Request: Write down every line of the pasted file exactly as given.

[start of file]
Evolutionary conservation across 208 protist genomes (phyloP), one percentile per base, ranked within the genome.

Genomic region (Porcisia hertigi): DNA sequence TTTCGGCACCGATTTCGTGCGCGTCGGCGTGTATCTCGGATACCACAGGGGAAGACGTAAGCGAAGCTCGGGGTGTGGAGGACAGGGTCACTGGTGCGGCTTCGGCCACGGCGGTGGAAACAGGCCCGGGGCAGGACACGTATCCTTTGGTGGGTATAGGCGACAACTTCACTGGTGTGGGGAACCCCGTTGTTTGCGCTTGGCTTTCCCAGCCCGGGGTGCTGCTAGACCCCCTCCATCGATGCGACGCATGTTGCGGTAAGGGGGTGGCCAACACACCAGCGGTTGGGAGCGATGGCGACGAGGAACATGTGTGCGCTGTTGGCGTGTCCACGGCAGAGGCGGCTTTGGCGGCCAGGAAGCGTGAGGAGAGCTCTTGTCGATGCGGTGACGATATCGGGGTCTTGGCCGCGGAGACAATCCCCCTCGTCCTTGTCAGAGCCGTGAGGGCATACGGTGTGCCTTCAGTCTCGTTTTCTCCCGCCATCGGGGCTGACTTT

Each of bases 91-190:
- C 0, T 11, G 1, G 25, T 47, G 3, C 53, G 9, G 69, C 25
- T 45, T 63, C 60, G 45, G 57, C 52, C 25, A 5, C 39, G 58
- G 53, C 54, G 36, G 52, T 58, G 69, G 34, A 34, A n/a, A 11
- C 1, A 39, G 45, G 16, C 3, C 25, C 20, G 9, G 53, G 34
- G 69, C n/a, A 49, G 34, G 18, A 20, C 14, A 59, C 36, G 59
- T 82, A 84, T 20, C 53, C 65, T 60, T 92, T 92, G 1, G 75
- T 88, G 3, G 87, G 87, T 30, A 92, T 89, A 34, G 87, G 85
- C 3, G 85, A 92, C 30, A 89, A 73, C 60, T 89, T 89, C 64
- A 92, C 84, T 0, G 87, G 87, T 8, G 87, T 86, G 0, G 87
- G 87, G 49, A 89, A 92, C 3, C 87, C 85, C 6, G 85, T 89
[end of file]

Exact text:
Evolutionary conservation across 208 protist genomes (phyloP), one percentile per base, ranked within the genome.

Genomic region (Porcisia hertigi): DNA sequence TTTCGGCACCGATTTCGTGCGCGTCGGCGTGTATCTCGGATACCACAGGGGAAGACGTAAGCGAAGCTCGGGGTGTGGAGGACAGGGTCACTGGTGCGGCTTCGGCCACGGCGGTGGAAACAGGCCCGGGGCAGGACACGTATCCTTTGGTGGGTATAGGCGACAACTTCACTGGTGTGGGGAACCCCGTTGTTTGCGCTTGGCTTTCCCAGCCCGGGGTGCTGCTAGACCCCCTCCATCGATGCGACGCATGTTGCGGTAAGGGGGTGGCCAACACACCAGCGGTTGGGAGCGATGGCGACGAGGAACATGTGTGCGCTGTTGGCGTGTCCACGGCAGAGGCGGCTTTGGCGGCCAGGAAGCGTGAGGAGAGCTCTTGTCGATGCGGTGACGATATCGGGGTCTTGGCCGCGGAGACAATCCCCCTCGTCCTTGTCAGAGCCGTGAGGGCATACGGTGTGCCTTCAGTCTCGTTTTCTCCCGCCATCGGGGCTGACTTT

Each of bases 91-190:
- C 0, T 11, G 1, G 25, T 47, G 3, C 53, G 9, G 69, C 25
- T 45, T 63, C 60, G 45, G 57, C 52, C 25, A 5, C 39, G 58
- G 53, C 54, G 36, G 52, T 58, G 69, G 34, A 34, A n/a, A 11
- C 1, A 39, G 45, G 16, C 3, C 25, C 20, G 9, G 53, G 34
- G 69, C n/a, A 49, G 34, G 18, A 20, C 14, A 59, C 36, G 59
- T 82, A 84, T 20, C 53, C 65, T 60, T 92, T 92, G 1, G 75
- T 88, G 3, G 87, G 87, T 30, A 92, T 89, A 34, G 87, G 85
- C 3, G 85, A 92, C 30, A 89, A 73, C 60, T 89, T 89, C 64
- A 92, C 84, T 0, G 87, G 87, T 8, G 87, T 86, G 0, G 87
- G 87, G 49, A 89, A 92, C 3, C 87, C 85, C 6, G 85, T 89